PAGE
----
ABSTRACT: Developmental psychology has so far studied pragmatic acquisition with a number of methods, highlighting
typical developmental patterns.
Quite recently, pragmatic impairments in clinical samples with language disturbances (Developmental
Language Disorders, acquired aphasias, early focal lesions, Eisele et al., 1998, Bates, 2004), have gained much
attention, similarly to the well known linguistic difficulties affecting those samples. In fact, clinicians sense that
pragmatic difficulties, differently from syntactical, morphological, lexical and phonological difficulties, escape
routine neuro-linguistic assessment. They report clinical observations attesting to the impact that, in those
clinical populations, subtle linguistic impairments have on social and interpersonal functioning well after that
grammatical skills have been reliably acquired. Clinical neuropsychologists and speech therapists are therefore
concerned that pragmatic skills be overlooked in linguistic rehabilitation programs. At the same time, they
pinpoint that validated tests to appreciate systematically pragmatics are still lacking. So, standardisation and
validation of clinical tests reveal to be essential.
Aim. This contribution, aiming to meet such clinical needs, presents with the preliminary results of a
validation study on a new pragmatics test, formed by 6 subscales. The focus will be on verbal, visual metaphor
and idiom understanding, and prosodic comprehension. Firstly, the results will be discussed with regard to the
typical developmental trends. It is still in progress the analysis of the performances by a clinical sample of 8
children with ACC, which is a rare pathology affecting the communication between the hemispheres and liable
to linguistic and pragmatic difficulties.
Participants and Procedure. 143 children from 6 to 14, were administered 10 verbal and 10 visual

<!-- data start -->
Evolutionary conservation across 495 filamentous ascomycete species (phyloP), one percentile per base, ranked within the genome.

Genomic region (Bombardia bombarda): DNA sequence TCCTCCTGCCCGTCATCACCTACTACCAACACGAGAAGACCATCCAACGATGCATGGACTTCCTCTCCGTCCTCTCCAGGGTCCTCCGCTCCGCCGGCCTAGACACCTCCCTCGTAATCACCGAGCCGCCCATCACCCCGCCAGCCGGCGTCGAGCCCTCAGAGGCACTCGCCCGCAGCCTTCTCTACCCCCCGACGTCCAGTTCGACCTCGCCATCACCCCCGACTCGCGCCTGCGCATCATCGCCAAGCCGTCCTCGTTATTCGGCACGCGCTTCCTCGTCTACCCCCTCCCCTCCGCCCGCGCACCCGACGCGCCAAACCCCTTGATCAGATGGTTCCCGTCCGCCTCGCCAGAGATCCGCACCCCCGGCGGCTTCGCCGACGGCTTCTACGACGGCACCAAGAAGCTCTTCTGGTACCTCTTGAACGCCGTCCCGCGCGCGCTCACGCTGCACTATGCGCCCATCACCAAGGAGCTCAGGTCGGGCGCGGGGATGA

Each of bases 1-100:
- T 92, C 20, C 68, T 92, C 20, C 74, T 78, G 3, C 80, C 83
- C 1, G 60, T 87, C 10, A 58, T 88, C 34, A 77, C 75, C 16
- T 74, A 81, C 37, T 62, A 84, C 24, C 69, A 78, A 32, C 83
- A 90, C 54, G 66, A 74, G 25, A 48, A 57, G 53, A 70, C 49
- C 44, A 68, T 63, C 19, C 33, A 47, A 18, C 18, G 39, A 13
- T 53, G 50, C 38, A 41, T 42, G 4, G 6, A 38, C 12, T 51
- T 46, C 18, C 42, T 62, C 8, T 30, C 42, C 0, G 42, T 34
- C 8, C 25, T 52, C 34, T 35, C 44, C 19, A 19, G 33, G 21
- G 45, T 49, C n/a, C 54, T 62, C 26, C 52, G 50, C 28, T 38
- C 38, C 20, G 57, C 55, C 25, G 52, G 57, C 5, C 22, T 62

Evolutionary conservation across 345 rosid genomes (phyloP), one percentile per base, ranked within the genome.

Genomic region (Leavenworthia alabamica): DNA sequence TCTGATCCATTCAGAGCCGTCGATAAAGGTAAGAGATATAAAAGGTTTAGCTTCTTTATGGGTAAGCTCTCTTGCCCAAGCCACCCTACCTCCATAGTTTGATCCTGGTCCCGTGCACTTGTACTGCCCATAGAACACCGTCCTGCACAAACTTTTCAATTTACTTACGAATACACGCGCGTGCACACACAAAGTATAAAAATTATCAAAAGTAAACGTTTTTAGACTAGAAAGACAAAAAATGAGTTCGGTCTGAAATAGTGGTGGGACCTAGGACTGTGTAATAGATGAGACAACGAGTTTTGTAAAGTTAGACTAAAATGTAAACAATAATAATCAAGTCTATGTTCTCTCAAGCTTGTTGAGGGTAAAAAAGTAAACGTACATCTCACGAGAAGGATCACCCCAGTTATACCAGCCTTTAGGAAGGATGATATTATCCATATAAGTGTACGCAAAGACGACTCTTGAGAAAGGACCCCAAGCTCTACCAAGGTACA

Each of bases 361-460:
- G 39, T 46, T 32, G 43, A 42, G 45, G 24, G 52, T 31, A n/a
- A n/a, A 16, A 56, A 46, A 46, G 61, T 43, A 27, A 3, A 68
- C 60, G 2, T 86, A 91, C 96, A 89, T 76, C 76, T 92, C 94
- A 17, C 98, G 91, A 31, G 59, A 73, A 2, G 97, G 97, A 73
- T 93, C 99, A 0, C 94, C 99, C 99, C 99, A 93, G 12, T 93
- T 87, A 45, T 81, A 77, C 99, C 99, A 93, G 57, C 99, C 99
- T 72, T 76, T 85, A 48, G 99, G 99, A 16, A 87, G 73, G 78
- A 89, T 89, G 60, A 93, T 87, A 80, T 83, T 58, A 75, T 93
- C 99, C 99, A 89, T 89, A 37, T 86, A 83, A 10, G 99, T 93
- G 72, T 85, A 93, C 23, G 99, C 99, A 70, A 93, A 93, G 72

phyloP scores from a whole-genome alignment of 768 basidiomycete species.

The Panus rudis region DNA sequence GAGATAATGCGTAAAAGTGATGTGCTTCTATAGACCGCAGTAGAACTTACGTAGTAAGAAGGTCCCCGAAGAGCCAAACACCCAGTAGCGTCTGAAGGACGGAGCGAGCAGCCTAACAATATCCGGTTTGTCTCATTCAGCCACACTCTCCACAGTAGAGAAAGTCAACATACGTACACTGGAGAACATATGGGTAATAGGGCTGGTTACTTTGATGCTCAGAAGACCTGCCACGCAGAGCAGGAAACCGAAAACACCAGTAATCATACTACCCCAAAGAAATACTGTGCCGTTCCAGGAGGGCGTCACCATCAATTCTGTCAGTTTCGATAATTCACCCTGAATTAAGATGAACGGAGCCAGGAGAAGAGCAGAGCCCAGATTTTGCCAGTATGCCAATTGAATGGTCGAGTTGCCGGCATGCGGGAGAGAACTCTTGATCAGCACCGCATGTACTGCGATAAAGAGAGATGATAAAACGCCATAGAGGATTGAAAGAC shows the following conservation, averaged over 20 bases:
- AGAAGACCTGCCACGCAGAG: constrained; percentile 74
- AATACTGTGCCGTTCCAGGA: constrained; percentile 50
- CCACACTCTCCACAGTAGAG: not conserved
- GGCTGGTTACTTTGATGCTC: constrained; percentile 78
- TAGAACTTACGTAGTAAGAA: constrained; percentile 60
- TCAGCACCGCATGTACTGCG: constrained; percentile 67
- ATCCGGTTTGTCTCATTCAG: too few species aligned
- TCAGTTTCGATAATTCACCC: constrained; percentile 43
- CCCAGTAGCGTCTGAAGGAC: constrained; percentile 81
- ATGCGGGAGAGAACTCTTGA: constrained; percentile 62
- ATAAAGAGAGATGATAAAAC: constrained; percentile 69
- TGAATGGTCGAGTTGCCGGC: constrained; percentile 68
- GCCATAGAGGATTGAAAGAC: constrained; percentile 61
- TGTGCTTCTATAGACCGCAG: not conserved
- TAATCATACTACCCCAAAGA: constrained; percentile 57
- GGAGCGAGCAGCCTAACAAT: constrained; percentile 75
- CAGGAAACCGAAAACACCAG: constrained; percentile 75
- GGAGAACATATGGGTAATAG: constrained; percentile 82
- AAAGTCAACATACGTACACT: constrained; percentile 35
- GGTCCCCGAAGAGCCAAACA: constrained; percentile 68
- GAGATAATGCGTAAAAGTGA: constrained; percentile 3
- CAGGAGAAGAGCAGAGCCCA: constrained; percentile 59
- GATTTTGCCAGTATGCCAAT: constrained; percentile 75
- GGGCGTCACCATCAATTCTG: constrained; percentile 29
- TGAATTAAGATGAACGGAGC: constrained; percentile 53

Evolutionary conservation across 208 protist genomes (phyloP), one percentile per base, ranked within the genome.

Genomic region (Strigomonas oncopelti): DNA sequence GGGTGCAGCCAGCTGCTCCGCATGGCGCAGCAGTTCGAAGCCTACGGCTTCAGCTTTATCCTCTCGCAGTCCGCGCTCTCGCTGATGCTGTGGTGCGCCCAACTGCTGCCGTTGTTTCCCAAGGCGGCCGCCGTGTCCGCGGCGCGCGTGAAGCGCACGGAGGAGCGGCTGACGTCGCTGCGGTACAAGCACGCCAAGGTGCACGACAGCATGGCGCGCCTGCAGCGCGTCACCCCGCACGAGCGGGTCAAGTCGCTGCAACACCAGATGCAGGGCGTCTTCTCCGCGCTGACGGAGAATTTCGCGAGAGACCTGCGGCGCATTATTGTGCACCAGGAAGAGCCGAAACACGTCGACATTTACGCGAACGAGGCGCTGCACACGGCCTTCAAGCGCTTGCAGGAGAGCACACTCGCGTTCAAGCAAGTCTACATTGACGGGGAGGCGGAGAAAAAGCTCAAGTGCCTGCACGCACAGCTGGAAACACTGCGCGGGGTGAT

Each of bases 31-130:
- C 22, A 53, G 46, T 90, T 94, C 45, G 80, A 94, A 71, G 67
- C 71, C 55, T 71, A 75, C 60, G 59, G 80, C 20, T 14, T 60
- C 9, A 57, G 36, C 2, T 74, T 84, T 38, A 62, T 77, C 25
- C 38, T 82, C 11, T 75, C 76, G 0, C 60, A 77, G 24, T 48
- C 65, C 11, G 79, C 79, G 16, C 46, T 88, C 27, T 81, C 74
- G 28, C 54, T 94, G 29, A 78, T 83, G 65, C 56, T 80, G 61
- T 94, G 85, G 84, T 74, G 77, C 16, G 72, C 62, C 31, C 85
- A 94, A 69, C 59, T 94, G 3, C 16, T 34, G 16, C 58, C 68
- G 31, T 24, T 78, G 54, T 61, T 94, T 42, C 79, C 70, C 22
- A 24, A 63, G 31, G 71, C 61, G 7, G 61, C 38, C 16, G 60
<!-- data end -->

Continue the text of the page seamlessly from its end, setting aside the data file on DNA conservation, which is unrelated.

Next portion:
metaphors (a verbal metaphor represented in a line drawing alongside with 3 drawings, one being the literal
meaning and two incorrect answers), and 10 idioms. Children were asked to explain the metaphors in their
words. Answers were classified as correct or not, by two judges agreeing on the criterions and going through
discussion to settle possible discordant judgments. Then, 12 sentences pronounced with different emotional
prosodies (happy, neutral, sad) were listened and classified by the participants.
Results. Results show that understanding of metaphors, either verbal or visual, and idioms increases
with age. In detail, there is a continuous, linear increase in verbal metaphor, with a fast rate from 1st to 4rth
degree, and then a slightly shallower increase. In visual metaphors, increase is shallower than verbal metaphors,
but the task results to be easier than verbal one, in that performances are higher since the first degree. Finally,
idiom understanding is quite shallow and always at lower levels than metaphors. As to emotional prosody
understanding, increase appears again to be linear and earlier than in all the other subscales, in that at the first
degree children already pass half the items.
Overall, it appears that sensitivity to emotional prosody is already acquired by the beginning of
elementary schools, while implicit and somehow conventional meaning conveyed in metaphor is grasped later in
childhood, and only then the ability to understand idioms emerges.
To resume, although there is need to encompass in systematic assessment of pragmatics lexical
references, implications and presuppositions as the core features of pragmatics, it is worth noting that the
subscales used in the study appears to be a promising tool for clinical applications. Also, non literal, mentalistic
and linguistic reasoning in children should be assessed in all clinical populations alongside with the well known
syntactic and morphological skills, in that the ability to get beyond literal meaning of linguistic statements is
essential in interpersonal, linguistically mediated, life.
9th Conference of International Pragmatics, Riva del Garda, TN, Italy; 01/2005